Presentation on theme: "The Variable Neighborhood Search Heuristic for the Containers Drayage Problem with Time Windows D. Popović, M. Vidović, M. Nikolić DEPARTMENT OF LOGISTICS."— Presentation transcript:
The Variable Neighborhood Search Heuristic for the Containers Drayage Problem with Time Windows D. Popović, M. Vidović, M. Nikolić DEPARTMENT OF LOGISTICS DEPARTMENT OF OPERATIONS RESEARCH IN TRAFFIC
Containers Drayage Problem with Time Windows ( Containers Drayage Problem with Time Windows (CDPTW) The problem is typical for the intermodal transportation systems where containers are distributed by trucks to customers located in the area oriented to a container sea port or an inland container terminal. Drayage includes regional movements of loaded and empty equipment (trailers and containers) by tractors between terminals, shippers, consignees, and equipment yards. Here we have limited research scope only to empty and loaded containers. Drayage operations and especially container truck transportation incurs significant transportation cost. Therefore it is very important to improve the efficiency of container transportation through solving the truck scheduling problem in container drayage operation (Zhang et al. 2010). slide: 2 / 13
On the routing problem in the CDPTW Containers transportation problem belong to a pickup and delivery problems, and because of the nature of the problem, drayage operations also corresponds to multi-stop Vehicle Routing Problems with Backhauls. slide: 3 / 13 In the case when combined chassis for transporting two 20ft containers or one 40ft container is used the objective of the routing problem is optimal matching of pickup and delivery nodes (up to four nodes per route).
On the routing problem in the CDPTW Empty and loaded containers from terminal should be distributed to costumers, and empty and loaded containers should be picked up at customers’ sites and hauled back to the terminal. Unlimited fleet of 2 twenty-foot equivalent units vehicle capacity. Time windows. Split deliveries. slide: 4 / 13 There are 15 possible matchings of task nodes into merged routes, and 4 direct pickup or delivery routes.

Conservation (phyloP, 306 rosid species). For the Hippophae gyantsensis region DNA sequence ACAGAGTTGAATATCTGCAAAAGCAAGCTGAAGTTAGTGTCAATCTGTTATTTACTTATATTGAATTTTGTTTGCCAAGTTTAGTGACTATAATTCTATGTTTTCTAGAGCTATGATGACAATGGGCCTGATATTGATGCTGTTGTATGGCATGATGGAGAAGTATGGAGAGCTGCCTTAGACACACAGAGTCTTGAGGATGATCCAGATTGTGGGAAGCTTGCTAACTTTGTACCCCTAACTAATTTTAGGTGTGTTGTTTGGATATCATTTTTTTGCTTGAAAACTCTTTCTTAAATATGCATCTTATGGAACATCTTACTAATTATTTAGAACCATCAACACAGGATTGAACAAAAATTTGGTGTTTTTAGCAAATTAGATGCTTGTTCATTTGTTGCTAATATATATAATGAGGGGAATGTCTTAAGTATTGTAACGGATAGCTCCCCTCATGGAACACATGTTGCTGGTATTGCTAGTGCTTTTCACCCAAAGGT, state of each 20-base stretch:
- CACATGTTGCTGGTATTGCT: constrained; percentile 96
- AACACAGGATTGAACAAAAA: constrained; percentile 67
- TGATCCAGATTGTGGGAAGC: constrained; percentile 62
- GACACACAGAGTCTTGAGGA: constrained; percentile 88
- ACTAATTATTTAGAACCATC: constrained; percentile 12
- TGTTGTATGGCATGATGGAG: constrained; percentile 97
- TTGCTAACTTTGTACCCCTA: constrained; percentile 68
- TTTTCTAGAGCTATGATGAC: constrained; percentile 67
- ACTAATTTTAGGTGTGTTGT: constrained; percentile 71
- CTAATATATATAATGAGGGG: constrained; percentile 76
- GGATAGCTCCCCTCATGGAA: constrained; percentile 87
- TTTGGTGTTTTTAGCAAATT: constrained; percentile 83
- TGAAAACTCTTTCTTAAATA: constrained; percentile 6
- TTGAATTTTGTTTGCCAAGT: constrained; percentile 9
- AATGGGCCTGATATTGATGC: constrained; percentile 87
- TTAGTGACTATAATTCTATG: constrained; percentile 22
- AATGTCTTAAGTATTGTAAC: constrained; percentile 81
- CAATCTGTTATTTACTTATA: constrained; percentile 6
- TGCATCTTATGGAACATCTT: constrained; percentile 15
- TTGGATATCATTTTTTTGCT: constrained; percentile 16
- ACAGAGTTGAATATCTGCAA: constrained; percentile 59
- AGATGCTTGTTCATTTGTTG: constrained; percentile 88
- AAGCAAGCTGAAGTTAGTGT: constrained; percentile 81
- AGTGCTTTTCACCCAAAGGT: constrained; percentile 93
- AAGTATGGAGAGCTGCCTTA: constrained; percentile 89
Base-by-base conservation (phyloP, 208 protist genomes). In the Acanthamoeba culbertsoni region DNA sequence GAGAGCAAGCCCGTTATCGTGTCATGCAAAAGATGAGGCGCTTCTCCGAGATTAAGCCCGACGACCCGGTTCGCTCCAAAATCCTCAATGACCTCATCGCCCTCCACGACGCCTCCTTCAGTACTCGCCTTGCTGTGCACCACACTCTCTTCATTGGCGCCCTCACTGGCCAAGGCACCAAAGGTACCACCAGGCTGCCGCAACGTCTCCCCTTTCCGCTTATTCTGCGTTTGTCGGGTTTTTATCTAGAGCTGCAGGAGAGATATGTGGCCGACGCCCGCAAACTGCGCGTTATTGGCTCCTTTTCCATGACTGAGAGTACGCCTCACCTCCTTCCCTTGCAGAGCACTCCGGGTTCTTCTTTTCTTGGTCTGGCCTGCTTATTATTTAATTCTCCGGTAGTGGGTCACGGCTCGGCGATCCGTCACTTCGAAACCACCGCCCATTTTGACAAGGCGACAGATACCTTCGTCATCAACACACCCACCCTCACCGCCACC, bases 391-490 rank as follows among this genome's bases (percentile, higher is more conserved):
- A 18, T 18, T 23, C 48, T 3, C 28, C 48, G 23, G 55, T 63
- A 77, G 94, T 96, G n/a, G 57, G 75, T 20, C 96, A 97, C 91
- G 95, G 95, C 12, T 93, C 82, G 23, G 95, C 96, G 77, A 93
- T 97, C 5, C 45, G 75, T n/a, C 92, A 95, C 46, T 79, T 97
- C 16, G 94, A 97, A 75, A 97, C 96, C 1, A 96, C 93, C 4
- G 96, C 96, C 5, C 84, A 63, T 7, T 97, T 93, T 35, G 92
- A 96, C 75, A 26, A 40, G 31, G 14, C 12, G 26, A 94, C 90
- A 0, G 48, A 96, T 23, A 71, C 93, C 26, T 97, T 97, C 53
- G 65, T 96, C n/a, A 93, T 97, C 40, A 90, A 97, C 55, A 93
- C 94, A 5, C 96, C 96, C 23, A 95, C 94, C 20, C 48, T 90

Mathematical formulation of the CDPTW Vidović et al. (2012) presented two mathematical formulations for the CDPTW: multiple assignment formulation, and general mixed integer programming (MIP) formulation. Large scale problem instances (100 pickup/delivery locations) could not be optimally solved in reasonable CPU time. The CPU time needed to obtain the solution for the CDPTW is very important for real life applications. The reason lies in the fact that a routing plan for all pickup/delivery tasks needs to be obtained on day to day basis. Therefore, we developed the Variable Neighborhood Search (VNS) heuristic for solving large scale real-life problem instances. The results from two above mentioned optimal mathematical models are used as benchmarks for the evaluation of the VNS heuristic. slide: 5 / 13
The VNS heuristic Mladenovic and Hansen (1997) developed the VNS algorithm as a new metaheuristic concept with the basic idea of a systematic change of a neighborhood within a local search algorithm. After the initial solution construction, the VNS heuristic uses local search and shaking procedure to iteratively improve the current best solution until a stopping criterion is met. slide: 6 / 13 The initial solution in proposed VNS heuristic is obtained by the sweep method (biggest “polar gap”). All solutions must be feasible regarding time windows and possible matchings of task nodes into routes. max angle starting node
The VNS heuristic – local search slide: 7 / 13 Task reallocating from one route to another: Tasks interchange between two routes: reallocate to PURPLE ROUTE reallocate to RED ROUTE interchange one task from GRAY ROUTE with one task from GREEN ROUTE interchange one task from BLUE ROUTE with one task from RED ROUTE